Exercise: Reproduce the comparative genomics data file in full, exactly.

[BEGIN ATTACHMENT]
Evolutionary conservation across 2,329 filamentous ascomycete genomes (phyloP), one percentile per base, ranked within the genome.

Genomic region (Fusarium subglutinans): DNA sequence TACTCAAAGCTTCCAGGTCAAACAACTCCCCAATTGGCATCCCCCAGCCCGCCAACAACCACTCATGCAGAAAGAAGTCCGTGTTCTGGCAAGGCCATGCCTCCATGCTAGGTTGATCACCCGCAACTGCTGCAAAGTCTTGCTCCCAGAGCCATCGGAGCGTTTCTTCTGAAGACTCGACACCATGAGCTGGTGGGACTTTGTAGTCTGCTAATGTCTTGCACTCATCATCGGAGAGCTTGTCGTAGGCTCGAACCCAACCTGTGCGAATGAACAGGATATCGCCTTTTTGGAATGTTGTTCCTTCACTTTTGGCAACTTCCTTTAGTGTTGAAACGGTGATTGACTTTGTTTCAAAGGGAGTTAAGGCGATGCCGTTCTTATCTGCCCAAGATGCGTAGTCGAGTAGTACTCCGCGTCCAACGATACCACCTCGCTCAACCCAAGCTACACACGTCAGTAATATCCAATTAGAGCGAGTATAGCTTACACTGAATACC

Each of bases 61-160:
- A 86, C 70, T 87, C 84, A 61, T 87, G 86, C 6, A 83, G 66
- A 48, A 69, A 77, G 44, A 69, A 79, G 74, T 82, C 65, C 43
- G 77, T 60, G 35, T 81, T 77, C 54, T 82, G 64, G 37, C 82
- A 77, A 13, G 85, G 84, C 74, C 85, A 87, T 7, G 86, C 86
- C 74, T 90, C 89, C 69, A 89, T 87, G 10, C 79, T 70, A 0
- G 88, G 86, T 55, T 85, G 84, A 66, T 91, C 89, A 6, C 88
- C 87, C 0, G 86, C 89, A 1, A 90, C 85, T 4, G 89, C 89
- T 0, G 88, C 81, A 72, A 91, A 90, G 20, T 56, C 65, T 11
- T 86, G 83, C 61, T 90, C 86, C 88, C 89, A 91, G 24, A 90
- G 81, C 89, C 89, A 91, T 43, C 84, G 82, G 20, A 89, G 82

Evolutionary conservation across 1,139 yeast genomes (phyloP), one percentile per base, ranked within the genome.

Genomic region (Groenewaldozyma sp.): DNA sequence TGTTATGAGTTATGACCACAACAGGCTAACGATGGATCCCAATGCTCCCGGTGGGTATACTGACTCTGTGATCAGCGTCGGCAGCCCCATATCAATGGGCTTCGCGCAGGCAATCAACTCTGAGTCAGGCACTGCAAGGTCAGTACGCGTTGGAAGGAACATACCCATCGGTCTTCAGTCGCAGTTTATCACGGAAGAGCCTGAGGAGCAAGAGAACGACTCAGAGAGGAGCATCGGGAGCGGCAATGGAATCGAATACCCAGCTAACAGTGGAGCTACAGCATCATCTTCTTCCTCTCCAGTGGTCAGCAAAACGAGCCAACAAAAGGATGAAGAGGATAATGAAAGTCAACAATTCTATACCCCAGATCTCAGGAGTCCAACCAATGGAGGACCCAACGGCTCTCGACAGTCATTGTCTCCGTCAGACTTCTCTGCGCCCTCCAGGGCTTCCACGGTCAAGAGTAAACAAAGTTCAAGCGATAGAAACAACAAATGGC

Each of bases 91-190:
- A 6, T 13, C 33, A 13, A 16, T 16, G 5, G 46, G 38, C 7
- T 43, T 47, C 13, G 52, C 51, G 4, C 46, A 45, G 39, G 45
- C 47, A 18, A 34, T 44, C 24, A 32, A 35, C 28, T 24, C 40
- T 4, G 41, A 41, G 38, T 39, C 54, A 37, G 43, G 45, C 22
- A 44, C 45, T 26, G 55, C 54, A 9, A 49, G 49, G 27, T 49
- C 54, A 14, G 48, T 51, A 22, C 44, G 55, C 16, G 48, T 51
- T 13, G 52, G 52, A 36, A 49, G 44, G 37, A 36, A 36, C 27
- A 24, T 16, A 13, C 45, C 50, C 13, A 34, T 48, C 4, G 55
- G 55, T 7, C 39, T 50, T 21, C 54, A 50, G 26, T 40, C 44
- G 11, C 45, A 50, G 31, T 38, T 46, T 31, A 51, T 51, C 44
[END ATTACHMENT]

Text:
Evolutionary conservation across 2,329 filamentous ascomycete genomes (phyloP), one percentile per base, ranked within the genome.

Genomic region (Fusarium subglutinans): DNA sequence TACTCAAAGCTTCCAGGTCAAACAACTCCCCAATTGGCATCCCCCAGCCCGCCAACAACCACTCATGCAGAAAGAAGTCCGTGTTCTGGCAAGGCCATGCCTCCATGCTAGGTTGATCACCCGCAACTGCTGCAAAGTCTTGCTCCCAGAGCCATCGGAGCGTTTCTTCTGAAGACTCGACACCATGAGCTGGTGGGACTTTGTAGTCTGCTAATGTCTTGCACTCATCATCGGAGAGCTTGTCGTAGGCTCGAACCCAACCTGTGCGAATGAACAGGATATCGCCTTTTTGGAATGTTGTTCCTTCACTTTTGGCAACTTCCTTTAGTGTTGAAACGGTGATTGACTTTGTTTCAAAGGGAGTTAAGGCGATGCCGTTCTTATCTGCCCAAGATGCGTAGTCGAGTAGTACTCCGCGTCCAACGATACCACCTCGCTCAACCCAAGCTACACACGTCAGTAATATCCAATTAGAGCGAGTATAGCTTACACTGAATACC

Each of bases 61-160:
- A 86, C 70, T 87, C 84, A 61, T 87, G 86, C 6, A 83, G 66
- A 48, A 69, A 77, G 44, A 69, A 79, G 74, T 82, C 65, C 43
- G 77, T 60, G 35, T 81, T 77, C 54, T 82, G 64, G 37, C 82
- A 77, A 13, G 85, G 84, C 74, C 85, A 87, T 7, G 86, C 86
- C 74, T 90, C 89, C 69, A 89, T 87, G 10, C 79, T 70, A 0
- G 88, G 86, T 55, T 85, G 84, A 66, T 91, C 89, A 6, C 88
- C 87, C 0, G 86, C 89, A 1, A 90, C 85, T 4, G 89, C 89
- T 0, G 88, C 81, A 72, A 91, A 90, G 20, T 56, C 65, T 11
- T 86, G 83, C 61, T 90, C 86, C 88, C 89, A 91, G 24, A 90
- G 81, C 89, C 89, A 91, T 43, C 84, G 82, G 20, A 89, G 82

Evolutionary conservation across 1,139 yeast genomes (phyloP), one percentile per base, ranked within the genome.

Genomic region (Groenewaldozyma sp.): DNA sequence TGTTATGAGTTATGACCACAACAGGCTAACGATGGATCCCAATGCTCCCGGTGGGTATACTGACTCTGTGATCAGCGTCGGCAGCCCCATATCAATGGGCTTCGCGCAGGCAATCAACTCTGAGTCAGGCACTGCAAGGTCAGTACGCGTTGGAAGGAACATACCCATCGGTCTTCAGTCGCAGTTTATCACGGAAGAGCCTGAGGAGCAAGAGAACGACTCAGAGAGGAGCATCGGGAGCGGCAATGGAATCGAATACCCAGCTAACAGTGGAGCTACAGCATCATCTTCTTCCTCTCCAGTGGTCAGCAAAACGAGCCAACAAAAGGATGAAGAGGATAATGAAAGTCAACAATTCTATACCCCAGATCTCAGGAGTCCAACCAATGGAGGACCCAACGGCTCTCGACAGTCATTGTCTCCGTCAGACTTCTCTGCGCCCTCCAGGGCTTCCACGGTCAAGAGTAAACAAAGTTCAAGCGATAGAAACAACAAATGGC

Each of bases 91-190:
- A 6, T 13, C 33, A 13, A 16, T 16, G 5, G 46, G 38, C 7
- T 43, T 47, C 13, G 52, C 51, G 4, C 46, A 45, G 39, G 45
- C 47, A 18, A 34, T 44, C 24, A 32, A 35, C 28, T 24, C 40
- T 4, G 41, A 41, G 38, T 39, C 54, A 37, G 43, G 45, C 22
- A 44, C 45, T 26, G 55, C 54, A 9, A 49, G 49, G 27, T 49
- C 54, A 14, G 48, T 51, A 22, C 44, G 55, C 16, G 48, T 51
- T 13, G 52, G 52, A 36, A 49, G 44, G 37, A 36, A 36, C 27
- A 24, T 16, A 13, C 45, C 50, C 13, A 34, T 48, C 4, G 55
- G 55, T 7, C 39, T 50, T 21, C 54, A 50, G 26, T 40, C 44
- G 11, C 45, A 50, G 31, T 38, T 46, T 31, A 51, T 51, C 44